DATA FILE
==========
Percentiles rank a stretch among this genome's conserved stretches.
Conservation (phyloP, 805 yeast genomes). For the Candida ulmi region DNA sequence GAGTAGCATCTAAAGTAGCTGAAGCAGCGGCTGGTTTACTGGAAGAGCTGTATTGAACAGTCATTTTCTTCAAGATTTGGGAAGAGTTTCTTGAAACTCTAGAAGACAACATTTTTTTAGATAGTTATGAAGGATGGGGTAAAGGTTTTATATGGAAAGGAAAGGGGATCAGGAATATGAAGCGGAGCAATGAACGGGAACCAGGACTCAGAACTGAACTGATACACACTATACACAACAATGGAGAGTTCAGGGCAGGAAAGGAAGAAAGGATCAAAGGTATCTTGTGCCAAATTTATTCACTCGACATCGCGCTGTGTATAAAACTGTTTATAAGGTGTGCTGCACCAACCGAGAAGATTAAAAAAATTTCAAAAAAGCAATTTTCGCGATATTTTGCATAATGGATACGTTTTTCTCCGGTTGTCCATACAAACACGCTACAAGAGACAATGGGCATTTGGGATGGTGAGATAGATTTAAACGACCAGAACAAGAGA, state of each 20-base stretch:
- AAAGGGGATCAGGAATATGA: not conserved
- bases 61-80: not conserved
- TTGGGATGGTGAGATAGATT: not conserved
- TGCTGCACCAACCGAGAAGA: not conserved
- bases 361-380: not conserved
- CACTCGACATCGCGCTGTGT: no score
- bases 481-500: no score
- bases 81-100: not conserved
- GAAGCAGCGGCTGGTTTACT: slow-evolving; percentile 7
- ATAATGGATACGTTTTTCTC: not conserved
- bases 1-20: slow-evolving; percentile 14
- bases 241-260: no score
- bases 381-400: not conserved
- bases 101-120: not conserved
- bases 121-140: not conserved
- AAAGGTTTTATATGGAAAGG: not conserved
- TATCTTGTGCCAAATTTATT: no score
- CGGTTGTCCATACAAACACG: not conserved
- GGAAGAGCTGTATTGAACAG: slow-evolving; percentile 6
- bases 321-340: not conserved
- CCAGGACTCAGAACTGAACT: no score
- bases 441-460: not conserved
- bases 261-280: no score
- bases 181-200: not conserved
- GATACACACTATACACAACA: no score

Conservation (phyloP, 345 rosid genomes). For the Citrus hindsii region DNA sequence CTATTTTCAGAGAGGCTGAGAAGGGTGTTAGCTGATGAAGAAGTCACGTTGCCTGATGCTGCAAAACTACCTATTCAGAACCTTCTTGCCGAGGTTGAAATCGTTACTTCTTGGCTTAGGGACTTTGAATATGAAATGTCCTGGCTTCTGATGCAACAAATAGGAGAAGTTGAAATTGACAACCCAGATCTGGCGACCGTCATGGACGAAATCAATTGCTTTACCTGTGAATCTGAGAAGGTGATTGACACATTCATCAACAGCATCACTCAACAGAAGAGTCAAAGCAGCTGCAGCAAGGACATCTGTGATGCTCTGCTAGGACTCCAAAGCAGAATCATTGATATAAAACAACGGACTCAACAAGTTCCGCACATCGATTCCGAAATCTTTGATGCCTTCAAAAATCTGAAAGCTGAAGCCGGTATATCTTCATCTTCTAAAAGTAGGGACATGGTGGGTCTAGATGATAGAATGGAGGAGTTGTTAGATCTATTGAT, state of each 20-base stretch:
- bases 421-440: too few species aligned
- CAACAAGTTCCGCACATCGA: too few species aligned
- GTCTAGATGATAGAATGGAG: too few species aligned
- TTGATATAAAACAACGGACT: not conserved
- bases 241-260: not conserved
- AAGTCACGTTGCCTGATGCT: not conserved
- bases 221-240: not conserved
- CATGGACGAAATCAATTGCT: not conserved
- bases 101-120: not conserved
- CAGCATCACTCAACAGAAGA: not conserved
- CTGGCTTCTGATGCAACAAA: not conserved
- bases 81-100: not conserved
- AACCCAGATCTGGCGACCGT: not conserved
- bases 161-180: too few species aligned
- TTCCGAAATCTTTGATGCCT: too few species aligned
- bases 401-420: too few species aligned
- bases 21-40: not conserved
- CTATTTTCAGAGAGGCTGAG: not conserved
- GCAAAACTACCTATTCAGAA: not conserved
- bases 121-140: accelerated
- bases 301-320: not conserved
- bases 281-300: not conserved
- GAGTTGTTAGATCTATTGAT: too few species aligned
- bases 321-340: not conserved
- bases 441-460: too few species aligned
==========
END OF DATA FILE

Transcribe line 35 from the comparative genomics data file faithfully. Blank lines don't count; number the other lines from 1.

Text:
- bases 221-240: not conserved